LETTERS TO THE EDITOR
Atkinson should know betterI don't care whether it is "legal" for a politician like Jason Atkinson to accept a trip to Maui from a beverage distributor group or not. Let me remind him that adultery is also "legal," but it still casts a dark cloud over one's character.
If Jason wants to go to Maui, he should pay for it himself. The mere appearance of impropriety is the same as an act of impropriety.
I would expect a self-described Christian man to know better. &
8212; Carl F. Worden, Eagle Point
Thanks for return
I was so glad to hear about the people who had a pharmacy run out to their home to take their prescription to them because they forgot it.
I recently picked up a prescription from Wal-Mart pharmacy and forgot it in the cart when I put everything in my car. Some wonderful person took it back to the store, God bless them, but when searching high and low in house and car for it the next day, I finally decided to call the Wal-Mart pharmacy to see if someone had returned it, they said yes. If I had asked them why they didn't even have the courtesy to call me I knew the conversation would not have gone in a good place.
Thank you again to the person who returned it. &
8212; M. Whelan, White City
Environmentalists silentI find it interesting that as the effort continues to eradicate the large cartel-operated marijuana grows in Jackson and northern Siskiyou counties, the response from the environmentalists has been absolute silence.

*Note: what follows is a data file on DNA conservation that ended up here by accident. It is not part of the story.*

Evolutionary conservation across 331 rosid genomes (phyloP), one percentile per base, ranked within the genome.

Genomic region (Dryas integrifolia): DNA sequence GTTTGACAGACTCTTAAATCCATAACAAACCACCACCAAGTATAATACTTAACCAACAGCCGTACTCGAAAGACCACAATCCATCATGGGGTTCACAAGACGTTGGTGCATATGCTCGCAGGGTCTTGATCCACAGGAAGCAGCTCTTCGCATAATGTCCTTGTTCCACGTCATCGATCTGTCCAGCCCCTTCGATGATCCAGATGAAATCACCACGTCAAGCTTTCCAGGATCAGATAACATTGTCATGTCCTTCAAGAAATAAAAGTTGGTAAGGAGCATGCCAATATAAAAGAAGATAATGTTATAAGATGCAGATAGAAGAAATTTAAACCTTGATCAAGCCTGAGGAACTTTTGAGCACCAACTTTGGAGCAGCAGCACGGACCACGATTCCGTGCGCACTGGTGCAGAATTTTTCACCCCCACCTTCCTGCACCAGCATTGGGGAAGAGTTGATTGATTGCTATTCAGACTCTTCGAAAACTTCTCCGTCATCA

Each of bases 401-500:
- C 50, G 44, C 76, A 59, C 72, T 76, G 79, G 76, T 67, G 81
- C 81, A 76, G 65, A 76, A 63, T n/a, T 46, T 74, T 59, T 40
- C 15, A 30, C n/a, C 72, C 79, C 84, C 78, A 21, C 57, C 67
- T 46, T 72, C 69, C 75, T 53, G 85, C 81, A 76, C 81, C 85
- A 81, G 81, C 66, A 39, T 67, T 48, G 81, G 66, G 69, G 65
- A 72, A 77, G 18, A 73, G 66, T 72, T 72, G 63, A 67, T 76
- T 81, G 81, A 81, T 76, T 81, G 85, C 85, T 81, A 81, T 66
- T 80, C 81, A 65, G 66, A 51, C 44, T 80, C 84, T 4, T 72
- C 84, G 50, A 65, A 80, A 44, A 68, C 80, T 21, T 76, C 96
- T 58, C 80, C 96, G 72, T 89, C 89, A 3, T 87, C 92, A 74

These are not little backyard dope patches; they are huge tracts of publicly-owned forest land that have been illegally cut to provide growing space and light, water sources that have been compromised to enable large-scale irrigation systems, large amounts of commercial fertilizers have been recklessly applied, and human waste and garbage is strewn everywhere; all ecosystem-upsetting activities that will have long-term effects on the land and the plants and animals that depend on it. Not to mention the dangerous situation posed by well-armed growers and their booby traps and dangerous security methods that are a very real danger to innocent hikers, hunters and animals.
Thankfully, we have dedicated law enforcement professionals willing to risk a great deal to take out these scourges on the environment and the community, so far totaling over a billion (with a B) dollars worth of confiscated illegal drugs. And all the environmental community can say is absolutely nothing. I wonder why? &
8212; John Dimick, Eagle Point